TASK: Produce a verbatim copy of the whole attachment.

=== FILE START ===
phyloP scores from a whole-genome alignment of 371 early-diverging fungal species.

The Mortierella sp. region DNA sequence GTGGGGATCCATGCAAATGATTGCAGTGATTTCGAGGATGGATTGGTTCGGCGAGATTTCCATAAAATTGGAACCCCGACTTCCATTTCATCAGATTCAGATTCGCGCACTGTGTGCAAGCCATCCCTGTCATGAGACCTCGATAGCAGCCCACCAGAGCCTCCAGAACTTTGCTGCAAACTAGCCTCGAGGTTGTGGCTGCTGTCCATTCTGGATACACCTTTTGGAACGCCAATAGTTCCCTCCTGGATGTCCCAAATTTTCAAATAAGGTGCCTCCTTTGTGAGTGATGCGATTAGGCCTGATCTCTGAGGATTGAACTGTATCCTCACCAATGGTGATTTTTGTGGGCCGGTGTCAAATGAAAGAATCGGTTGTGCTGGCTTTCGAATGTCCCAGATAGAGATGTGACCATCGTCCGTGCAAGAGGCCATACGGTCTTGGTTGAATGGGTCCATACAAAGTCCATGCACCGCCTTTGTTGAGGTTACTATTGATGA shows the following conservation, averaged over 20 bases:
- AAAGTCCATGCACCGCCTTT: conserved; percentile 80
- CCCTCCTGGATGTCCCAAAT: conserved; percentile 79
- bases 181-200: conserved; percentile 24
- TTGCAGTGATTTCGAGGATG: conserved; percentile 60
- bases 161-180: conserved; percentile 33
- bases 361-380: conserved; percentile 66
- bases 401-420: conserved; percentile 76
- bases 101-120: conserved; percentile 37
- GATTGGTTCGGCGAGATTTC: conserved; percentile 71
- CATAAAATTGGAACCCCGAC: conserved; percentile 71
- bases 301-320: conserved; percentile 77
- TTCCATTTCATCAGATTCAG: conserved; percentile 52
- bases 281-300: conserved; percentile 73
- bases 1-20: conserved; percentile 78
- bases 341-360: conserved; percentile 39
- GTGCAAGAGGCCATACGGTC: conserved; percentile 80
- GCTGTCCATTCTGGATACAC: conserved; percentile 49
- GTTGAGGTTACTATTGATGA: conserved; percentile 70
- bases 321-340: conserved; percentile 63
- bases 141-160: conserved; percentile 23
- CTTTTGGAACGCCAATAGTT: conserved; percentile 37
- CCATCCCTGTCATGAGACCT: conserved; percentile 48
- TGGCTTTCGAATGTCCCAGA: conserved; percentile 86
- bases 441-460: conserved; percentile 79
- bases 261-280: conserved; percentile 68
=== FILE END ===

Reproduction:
phyloP scores from a whole-genome alignment of 371 early-diverging fungal species.

The Mortierella sp. region DNA sequence GTGGGGATCCATGCAAATGATTGCAGTGATTTCGAGGATGGATTGGTTCGGCGAGATTTCCATAAAATTGGAACCCCGACTTCCATTTCATCAGATTCAGATTCGCGCACTGTGTGCAAGCCATCCCTGTCATGAGACCTCGATAGCAGCCCACCAGAGCCTCCAGAACTTTGCTGCAAACTAGCCTCGAGGTTGTGGCTGCTGTCCATTCTGGATACACCTTTTGGAACGCCAATAGTTCCCTCCTGGATGTCCCAAATTTTCAAATAAGGTGCCTCCTTTGTGAGTGATGCGATTAGGCCTGATCTCTGAGGATTGAACTGTATCCTCACCAATGGTGATTTTTGTGGGCCGGTGTCAAATGAAAGAATCGGTTGTGCTGGCTTTCGAATGTCCCAGATAGAGATGTGACCATCGTCCGTGCAAGAGGCCATACGGTCTTGGTTGAATGGGTCCATACAAAGTCCATGCACCGCCTTTGTTGAGGTTACTATTGATGA shows the following conservation, averaged over 20 bases:
- AAAGTCCATGCACCGCCTTT: conserved; percentile 80
- CCCTCCTGGATGTCCCAAAT: conserved; percentile 79
- bases 181-200: conserved; percentile 24
- TTGCAGTGATTTCGAGGATG: conserved; percentile 60
- bases 161-180: conserved; percentile 33
- bases 361-380: conserved; percentile 66
- bases 401-420: conserved; percentile 76
- bases 101-120: conserved; percentile 37
- GATTGGTTCGGCGAGATTTC: conserved; percentile 71
- CATAAAATTGGAACCCCGAC: conserved; percentile 71
- bases 301-320: conserved; percentile 77
- TTCCATTTCATCAGATTCAG: conserved; percentile 52
- bases 281-300: conserved; percentile 73
- bases 1-20: conserved; percentile 78
- bases 341-360: conserved; percentile 39
- GTGCAAGAGGCCATACGGTC: conserved; percentile 80
- GCTGTCCATTCTGGATACAC: conserved; percentile 49
- GTTGAGGTTACTATTGATGA: conserved; percentile 70
- bases 321-340: conserved; percentile 63
- bases 141-160: conserved; percentile 23
- CTTTTGGAACGCCAATAGTT: conserved; percentile 37
- CCATCCCTGTCATGAGACCT: conserved; percentile 48
- TGGCTTTCGAATGTCCCAGA: conserved; percentile 86
- bases 441-460: conserved; percentile 79
- bases 261-280: conserved; percentile 68